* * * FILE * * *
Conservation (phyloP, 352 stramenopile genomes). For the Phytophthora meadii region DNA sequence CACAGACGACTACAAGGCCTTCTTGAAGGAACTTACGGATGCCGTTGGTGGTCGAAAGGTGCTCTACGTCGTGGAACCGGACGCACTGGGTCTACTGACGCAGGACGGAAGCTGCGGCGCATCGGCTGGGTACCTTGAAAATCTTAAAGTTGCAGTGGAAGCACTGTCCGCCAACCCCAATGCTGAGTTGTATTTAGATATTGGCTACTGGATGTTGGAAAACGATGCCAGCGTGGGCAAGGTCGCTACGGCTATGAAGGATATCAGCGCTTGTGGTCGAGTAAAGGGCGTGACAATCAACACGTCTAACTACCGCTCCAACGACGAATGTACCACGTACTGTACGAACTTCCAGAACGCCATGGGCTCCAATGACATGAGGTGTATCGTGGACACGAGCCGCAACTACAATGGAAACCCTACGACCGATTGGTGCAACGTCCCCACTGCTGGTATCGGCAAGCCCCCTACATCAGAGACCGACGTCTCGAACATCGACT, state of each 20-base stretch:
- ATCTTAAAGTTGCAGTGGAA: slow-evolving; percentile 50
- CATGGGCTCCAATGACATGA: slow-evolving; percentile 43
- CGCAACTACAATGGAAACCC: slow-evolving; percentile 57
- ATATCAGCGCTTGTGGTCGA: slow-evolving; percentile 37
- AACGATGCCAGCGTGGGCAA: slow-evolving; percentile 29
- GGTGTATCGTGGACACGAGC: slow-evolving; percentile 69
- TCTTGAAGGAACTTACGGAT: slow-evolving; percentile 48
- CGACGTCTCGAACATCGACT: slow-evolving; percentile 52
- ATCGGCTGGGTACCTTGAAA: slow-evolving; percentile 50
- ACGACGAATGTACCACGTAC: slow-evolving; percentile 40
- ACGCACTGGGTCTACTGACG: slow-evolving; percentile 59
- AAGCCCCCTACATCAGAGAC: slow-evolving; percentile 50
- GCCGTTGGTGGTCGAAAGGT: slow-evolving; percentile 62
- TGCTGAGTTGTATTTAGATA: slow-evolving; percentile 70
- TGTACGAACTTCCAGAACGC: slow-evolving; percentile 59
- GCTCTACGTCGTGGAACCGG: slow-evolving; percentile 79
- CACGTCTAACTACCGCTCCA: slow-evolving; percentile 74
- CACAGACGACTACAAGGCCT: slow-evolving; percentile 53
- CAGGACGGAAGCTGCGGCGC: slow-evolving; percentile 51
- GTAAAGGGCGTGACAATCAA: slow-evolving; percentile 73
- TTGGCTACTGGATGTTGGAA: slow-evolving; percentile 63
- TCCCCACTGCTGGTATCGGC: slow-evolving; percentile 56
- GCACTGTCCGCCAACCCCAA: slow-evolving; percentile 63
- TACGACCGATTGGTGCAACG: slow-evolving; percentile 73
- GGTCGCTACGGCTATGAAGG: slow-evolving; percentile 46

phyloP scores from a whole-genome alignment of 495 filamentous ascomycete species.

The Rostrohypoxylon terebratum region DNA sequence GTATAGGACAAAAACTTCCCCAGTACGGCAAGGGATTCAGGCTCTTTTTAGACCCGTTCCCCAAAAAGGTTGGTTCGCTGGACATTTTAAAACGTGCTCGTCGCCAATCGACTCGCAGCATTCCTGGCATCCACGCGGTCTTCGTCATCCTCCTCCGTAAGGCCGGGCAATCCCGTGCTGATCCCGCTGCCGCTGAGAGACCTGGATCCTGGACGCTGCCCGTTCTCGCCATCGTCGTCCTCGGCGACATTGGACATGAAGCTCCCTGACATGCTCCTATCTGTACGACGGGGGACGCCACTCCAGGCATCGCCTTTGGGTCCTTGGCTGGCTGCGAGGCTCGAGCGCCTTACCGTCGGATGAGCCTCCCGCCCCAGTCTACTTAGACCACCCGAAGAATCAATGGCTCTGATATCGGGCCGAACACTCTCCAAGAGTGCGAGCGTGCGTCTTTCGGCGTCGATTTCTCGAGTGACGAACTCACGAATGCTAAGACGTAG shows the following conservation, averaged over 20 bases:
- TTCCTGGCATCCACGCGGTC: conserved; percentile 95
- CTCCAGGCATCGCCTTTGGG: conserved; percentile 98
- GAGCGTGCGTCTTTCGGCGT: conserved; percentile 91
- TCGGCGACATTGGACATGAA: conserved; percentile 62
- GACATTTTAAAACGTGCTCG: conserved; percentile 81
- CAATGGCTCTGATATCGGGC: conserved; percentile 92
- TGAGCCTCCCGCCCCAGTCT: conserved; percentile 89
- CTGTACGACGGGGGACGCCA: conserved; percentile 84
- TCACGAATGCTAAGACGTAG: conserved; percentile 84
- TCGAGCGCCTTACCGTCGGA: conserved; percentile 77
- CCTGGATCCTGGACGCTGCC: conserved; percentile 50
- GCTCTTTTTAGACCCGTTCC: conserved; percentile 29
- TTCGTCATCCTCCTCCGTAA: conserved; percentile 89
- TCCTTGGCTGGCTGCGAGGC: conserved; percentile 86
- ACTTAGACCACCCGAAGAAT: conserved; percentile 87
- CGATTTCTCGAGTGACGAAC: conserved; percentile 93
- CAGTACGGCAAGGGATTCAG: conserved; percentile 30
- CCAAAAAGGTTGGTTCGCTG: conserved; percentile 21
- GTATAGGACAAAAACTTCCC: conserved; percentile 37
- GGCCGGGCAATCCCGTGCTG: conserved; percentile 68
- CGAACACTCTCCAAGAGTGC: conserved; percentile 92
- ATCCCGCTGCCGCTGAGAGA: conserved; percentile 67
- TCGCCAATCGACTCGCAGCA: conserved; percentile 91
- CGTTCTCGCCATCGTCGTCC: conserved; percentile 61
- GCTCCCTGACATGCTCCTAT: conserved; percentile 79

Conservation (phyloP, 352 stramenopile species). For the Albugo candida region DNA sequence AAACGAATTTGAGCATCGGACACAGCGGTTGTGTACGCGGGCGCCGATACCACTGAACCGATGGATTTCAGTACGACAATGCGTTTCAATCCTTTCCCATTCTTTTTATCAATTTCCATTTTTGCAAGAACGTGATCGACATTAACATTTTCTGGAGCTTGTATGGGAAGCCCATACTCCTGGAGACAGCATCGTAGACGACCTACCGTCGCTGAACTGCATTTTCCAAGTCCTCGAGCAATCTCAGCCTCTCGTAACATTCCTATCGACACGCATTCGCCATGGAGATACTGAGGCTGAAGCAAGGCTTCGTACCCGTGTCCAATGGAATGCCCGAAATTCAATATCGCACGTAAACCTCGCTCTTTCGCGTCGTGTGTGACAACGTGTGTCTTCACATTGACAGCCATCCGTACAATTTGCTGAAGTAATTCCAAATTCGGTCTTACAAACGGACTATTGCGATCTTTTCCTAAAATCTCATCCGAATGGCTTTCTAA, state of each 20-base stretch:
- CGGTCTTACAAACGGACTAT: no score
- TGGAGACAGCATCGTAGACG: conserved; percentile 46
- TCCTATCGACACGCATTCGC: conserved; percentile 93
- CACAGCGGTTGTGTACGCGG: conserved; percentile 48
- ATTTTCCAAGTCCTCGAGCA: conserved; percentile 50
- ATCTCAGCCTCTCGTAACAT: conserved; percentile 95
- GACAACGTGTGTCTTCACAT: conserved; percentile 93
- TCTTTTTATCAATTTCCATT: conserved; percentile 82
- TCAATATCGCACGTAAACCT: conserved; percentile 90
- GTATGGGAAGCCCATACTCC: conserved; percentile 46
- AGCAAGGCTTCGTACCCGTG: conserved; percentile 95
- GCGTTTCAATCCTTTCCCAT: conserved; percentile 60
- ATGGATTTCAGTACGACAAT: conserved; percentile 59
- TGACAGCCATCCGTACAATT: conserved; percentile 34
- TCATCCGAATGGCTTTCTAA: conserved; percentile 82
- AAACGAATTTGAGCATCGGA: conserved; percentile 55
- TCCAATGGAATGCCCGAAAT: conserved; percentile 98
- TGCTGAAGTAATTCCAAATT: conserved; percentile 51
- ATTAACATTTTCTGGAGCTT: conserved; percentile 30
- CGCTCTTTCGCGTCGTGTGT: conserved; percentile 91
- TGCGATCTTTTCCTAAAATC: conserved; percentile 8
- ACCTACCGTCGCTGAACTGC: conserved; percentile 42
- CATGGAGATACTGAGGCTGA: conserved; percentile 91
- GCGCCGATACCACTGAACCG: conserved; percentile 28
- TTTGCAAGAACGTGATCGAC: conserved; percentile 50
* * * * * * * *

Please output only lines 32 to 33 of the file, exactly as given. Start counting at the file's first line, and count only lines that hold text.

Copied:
- TCGGCGACATTGGACATGAA: conserved; percentile 62
- GACATTTTAAAACGTGCTCG: conserved; percentile 81